Blog
About

7
views
0
recommends
+1 Recommend
0 collections
    0
    shares
      • Record: found
      • Abstract: found
      • Article: not found

      Language before and after temporal lobectomy: specificity of acute changes and relation to early risk factors.

      Epilepsia

      surgery, diagnosis, etiology, Epilepsy, Temporal Lobe, physiopathology, Functional Laterality, physiology, Humans, Aphasia, Language, Language Tests, Neuropsychological Tests, Postoperative Complications, Risk Factors, Temporal Lobe

      Read this article at

      ScienceOpenPubMed
      Bookmark
          There is no author summary for this article yet. Authors can add summaries to their articles on ScienceOpen to make them more accessible to a non-specialist audience.

          Abstract

          We evaluated language functions in 154 patients with left hemisphere speech dominance undergoing anterior temporal lobectomy (ATL). Measures of phonemic and semantic fluency, confrontation naming, repetition, comprehension, and reading were administered before and 3 weeks postoperatively. Patients were grouped by focus (left, LT; right, RT) and presence of early risk factors for development of seizures (ER, early risk, < or = 5 years; NER, no early risk): (LT-ER, n = 45; RT-ER, n = 49; LT-NER, n = 27; RT-NER, n = 33). Preoperatively, the LT group showed a selective naming deficit as compared with the RT group. Postoperatively only the LT-NER group showed significant overall decline in language. For this group, the change was attributable to a selective decline in naming as compared with other functions. These data indicate that there is a specific risk to naming after dominant ATL for adult temporal lobe epilepsy (TLE) patients with a left hemisphere focus and the absence of an early risk factor for the development of seizures.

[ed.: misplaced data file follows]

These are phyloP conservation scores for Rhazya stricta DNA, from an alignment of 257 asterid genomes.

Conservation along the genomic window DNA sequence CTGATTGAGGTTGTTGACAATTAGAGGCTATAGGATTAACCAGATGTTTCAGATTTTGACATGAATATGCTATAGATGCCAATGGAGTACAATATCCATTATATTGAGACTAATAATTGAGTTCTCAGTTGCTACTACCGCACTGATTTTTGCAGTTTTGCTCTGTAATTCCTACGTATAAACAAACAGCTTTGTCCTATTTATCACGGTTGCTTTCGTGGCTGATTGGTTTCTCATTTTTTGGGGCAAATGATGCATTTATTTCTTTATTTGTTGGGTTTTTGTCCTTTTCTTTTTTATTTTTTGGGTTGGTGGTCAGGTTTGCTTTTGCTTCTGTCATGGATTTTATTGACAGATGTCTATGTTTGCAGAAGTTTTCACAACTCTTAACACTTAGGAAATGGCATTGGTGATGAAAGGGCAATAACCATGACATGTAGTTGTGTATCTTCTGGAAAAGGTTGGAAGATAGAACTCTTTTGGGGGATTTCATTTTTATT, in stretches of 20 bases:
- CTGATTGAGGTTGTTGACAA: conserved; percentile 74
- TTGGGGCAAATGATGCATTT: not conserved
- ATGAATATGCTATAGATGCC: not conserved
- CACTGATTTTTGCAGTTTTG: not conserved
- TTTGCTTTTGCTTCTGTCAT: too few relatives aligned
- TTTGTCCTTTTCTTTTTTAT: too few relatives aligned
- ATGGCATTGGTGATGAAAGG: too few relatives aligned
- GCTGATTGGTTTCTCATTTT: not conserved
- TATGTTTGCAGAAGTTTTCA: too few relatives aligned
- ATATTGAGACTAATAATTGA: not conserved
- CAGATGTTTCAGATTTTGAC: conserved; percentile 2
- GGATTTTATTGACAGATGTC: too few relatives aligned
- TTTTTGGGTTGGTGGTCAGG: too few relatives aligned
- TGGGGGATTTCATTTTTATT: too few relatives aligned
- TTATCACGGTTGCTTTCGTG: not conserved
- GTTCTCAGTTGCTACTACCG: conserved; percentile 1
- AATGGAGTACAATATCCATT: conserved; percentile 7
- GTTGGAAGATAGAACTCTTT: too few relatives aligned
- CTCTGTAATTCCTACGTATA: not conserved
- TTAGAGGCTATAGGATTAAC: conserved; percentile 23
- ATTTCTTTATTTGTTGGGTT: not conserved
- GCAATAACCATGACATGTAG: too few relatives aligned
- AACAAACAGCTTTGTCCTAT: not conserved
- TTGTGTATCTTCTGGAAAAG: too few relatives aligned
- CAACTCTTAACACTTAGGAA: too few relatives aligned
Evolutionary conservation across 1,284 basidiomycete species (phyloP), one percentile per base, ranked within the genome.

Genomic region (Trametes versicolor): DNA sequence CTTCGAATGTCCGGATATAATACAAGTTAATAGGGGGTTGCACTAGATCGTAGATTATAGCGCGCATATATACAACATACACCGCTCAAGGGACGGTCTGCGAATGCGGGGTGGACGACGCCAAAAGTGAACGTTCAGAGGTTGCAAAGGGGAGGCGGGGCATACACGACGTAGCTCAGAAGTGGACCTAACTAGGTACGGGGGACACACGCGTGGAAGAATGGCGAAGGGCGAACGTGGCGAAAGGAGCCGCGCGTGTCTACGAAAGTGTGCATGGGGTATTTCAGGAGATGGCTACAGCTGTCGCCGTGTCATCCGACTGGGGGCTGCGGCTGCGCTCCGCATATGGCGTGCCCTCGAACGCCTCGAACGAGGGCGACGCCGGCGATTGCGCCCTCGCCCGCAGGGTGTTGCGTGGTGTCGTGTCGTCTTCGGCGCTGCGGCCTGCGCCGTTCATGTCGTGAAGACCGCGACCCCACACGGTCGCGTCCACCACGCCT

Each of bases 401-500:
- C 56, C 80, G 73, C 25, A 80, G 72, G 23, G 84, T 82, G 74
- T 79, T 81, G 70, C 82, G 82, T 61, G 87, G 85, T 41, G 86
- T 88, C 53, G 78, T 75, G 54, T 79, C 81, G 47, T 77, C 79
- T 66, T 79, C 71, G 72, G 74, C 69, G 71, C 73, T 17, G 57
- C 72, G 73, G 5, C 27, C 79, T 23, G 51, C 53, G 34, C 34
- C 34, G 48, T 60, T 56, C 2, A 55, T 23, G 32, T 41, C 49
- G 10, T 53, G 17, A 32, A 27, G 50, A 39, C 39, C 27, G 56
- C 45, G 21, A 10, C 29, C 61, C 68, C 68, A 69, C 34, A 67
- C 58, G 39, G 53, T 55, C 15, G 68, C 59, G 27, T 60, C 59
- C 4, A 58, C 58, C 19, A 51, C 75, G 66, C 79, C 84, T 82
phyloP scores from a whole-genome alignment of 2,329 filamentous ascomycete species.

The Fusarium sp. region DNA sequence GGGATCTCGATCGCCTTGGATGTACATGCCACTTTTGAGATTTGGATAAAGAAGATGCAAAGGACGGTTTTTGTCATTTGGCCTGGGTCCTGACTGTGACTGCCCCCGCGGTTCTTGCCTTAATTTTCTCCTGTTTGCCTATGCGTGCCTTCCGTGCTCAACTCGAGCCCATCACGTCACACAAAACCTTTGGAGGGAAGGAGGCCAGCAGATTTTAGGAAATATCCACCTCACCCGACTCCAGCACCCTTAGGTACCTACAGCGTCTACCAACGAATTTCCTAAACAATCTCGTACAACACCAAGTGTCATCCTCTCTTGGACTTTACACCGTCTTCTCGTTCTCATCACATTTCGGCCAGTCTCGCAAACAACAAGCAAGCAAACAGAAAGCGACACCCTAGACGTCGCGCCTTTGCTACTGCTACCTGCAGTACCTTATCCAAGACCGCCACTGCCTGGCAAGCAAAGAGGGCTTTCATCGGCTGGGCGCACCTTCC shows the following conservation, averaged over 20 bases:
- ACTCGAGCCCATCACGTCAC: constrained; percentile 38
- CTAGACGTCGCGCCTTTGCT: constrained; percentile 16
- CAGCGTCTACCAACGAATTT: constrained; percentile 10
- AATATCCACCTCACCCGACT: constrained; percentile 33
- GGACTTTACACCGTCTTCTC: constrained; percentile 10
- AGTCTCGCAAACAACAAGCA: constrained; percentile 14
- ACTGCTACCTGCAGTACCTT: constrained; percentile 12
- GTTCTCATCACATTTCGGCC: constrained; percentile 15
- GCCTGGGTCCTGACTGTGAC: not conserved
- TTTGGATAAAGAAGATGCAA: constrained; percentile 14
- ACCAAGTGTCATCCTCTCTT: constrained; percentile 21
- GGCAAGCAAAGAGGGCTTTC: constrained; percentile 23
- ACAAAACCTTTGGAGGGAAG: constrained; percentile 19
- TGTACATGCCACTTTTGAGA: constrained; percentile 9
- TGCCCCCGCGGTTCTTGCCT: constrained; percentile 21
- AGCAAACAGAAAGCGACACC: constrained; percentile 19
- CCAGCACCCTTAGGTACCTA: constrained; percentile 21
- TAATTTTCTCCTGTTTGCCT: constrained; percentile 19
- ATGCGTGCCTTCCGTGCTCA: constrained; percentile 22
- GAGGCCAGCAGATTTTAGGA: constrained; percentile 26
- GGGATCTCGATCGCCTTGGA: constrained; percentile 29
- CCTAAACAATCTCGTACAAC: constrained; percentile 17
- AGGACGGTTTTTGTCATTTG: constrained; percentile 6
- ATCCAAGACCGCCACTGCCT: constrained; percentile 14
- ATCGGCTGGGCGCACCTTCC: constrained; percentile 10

Related collections

          Author and article information

          Journal
          7588450

          Comments

          Comment on this article